It is blatant that Hezbollah will not withdraw its commitment to support the Syrian regime because their relationship to that regime is symbiotic and they feel bound by the same outcome that will befall that regime. They also consider that they are facing an existential threat, and the only way they can counter this threat is to hedge it off at the Lebanese border so that it does not overwhelm them and the territory. They have therefor tactically and strategically chosen to take the battle outside Lebanon for their own safety.
On the other hand, when it comes to the Sunni community in Lebanon, The May 7, incidents which showed Hezbollah’s force on the streets and left the Sunni community in a state of permanent trauma, has forced them to become weary of Hezbollah’s military might and since then, they will do anything to prevent this from re-occurring. In that sense, they cannot reconcile the role of the resistance and the presence of their weapons with the idea of a sovereign state.
This absolute lack of faith in each other, which is compounded by the financial reliance of both parties on external goliaths in the form of Saudi Arabia and Iran, who themselves are locked in their own struggle, has made it much harder to create and sustain a climate of collaboration in Lebanon.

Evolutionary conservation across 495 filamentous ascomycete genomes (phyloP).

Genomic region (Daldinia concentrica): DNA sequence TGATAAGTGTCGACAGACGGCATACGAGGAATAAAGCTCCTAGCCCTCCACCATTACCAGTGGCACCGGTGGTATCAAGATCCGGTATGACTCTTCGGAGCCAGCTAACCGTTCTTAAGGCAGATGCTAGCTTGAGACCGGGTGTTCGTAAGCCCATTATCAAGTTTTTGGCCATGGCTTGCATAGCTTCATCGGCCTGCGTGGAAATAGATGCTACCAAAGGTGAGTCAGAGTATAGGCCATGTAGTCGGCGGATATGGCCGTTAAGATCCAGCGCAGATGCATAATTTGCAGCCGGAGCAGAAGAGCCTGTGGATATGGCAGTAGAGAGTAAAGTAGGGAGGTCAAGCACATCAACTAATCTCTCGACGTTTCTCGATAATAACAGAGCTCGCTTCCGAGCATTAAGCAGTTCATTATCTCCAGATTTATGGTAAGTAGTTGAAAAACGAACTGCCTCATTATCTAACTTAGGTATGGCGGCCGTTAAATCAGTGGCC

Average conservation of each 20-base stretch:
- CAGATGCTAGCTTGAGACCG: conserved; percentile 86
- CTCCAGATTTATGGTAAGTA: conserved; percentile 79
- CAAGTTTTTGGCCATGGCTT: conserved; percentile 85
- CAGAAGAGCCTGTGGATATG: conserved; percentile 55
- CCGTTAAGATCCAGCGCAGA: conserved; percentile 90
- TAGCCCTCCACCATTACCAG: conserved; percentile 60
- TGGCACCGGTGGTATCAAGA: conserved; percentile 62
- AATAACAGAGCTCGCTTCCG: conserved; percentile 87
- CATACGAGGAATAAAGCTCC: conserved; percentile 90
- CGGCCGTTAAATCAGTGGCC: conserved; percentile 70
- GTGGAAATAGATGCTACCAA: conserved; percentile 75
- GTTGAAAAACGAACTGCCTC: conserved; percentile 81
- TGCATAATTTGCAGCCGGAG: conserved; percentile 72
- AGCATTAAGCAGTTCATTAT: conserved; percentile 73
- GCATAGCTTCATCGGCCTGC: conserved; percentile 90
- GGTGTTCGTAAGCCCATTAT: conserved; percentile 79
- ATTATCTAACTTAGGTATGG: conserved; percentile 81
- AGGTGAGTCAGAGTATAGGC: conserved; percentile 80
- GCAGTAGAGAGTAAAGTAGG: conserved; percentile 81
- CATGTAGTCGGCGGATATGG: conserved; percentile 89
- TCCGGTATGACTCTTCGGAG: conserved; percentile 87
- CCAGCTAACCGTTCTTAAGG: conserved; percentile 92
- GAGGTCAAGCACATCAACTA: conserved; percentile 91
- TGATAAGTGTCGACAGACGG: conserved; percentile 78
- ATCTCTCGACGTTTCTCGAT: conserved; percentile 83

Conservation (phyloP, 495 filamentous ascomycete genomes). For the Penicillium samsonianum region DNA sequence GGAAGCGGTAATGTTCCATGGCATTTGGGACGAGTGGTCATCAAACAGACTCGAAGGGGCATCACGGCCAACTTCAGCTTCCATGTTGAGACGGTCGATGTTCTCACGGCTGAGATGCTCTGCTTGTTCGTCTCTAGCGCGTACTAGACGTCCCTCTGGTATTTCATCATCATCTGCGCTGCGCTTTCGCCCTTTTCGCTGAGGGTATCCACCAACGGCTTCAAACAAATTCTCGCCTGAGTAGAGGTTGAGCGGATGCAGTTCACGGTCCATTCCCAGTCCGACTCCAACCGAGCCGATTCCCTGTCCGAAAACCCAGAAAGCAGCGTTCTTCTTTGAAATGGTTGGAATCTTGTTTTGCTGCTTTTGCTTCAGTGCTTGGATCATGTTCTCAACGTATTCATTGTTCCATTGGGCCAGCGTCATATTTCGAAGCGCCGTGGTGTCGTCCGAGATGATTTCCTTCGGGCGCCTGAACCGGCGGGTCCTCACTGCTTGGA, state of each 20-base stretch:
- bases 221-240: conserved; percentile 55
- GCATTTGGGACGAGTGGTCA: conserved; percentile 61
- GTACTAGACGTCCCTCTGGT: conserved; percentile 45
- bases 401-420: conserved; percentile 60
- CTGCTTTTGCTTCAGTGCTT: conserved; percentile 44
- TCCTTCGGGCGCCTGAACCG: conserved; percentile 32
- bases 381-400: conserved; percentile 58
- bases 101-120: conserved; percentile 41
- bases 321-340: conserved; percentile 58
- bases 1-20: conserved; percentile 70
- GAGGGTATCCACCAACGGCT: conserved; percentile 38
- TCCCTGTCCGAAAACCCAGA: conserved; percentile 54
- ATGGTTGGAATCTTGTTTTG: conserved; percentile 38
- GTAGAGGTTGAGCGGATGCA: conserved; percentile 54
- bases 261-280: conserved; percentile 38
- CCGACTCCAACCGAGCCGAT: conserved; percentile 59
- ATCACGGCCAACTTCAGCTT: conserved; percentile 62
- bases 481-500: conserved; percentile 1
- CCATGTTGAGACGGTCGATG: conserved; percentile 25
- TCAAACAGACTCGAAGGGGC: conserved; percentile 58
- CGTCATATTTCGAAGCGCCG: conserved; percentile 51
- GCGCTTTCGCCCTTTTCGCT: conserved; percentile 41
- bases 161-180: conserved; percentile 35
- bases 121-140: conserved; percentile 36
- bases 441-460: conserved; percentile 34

I believe that the only way a President can be elected in Lebanon is if both the Shia and the Sunni communities stop looking to elect a champion that will defend their cause and instead elect someone who will with time address their mutual concerns, namely that Hezbollah needs to feel supported at this stage in its mission to defend itself and its right to continue as a force of resistance in Lebanon against Israel, and that the Sunni community of Lebanon needs to be reassured that Hezbollah will not abuse its powers over them through military force. It is obvious that their persistent call for the removal of Hezbollah’s weapons is a cause of breakdown of trust, but so is the need for the Sunnis to feel protected. The intention to find a workable solution for this divergence must be part of the formula for recovery and the choice of a president must be part of this process.
Therefore, as far as the Presidency is concerned a breakthrough lies in the cultivation of a perspective that recreates the basis for the mutual respect of the strengths and weaknesses of both parties, and an understanding of the root cause, which is the existential fear experience by each side under these tough regional circumstances. It is this fear that is blocking all progress in Lebanon today.
As a result, a President, who represents a tipping point in favor of one side or the other, is undesirable and part of the problem not the solution.
On the other hand, a Christian President is needed who understands this negative obstructive dynamic, who can act as a force of mediation and be a bridge of safety between the two communities by recognizing the real concerns of each party. I call this person a Fair president.
Let us hope that we can finally address the elephant in the room and replace it with a president for all Lebanese, because without a president Lebanon is failed republic. But, for this to happen, steps must be taken at a very high level to shed light on the deep underpinning concerns of both sides - concerns that are being circumvented by empty rhetoric, and to replace this polarizing discourse with acceptable, workable guidelines and positive compromises. Efforts should be made to create such a national forum.
June 30, 2015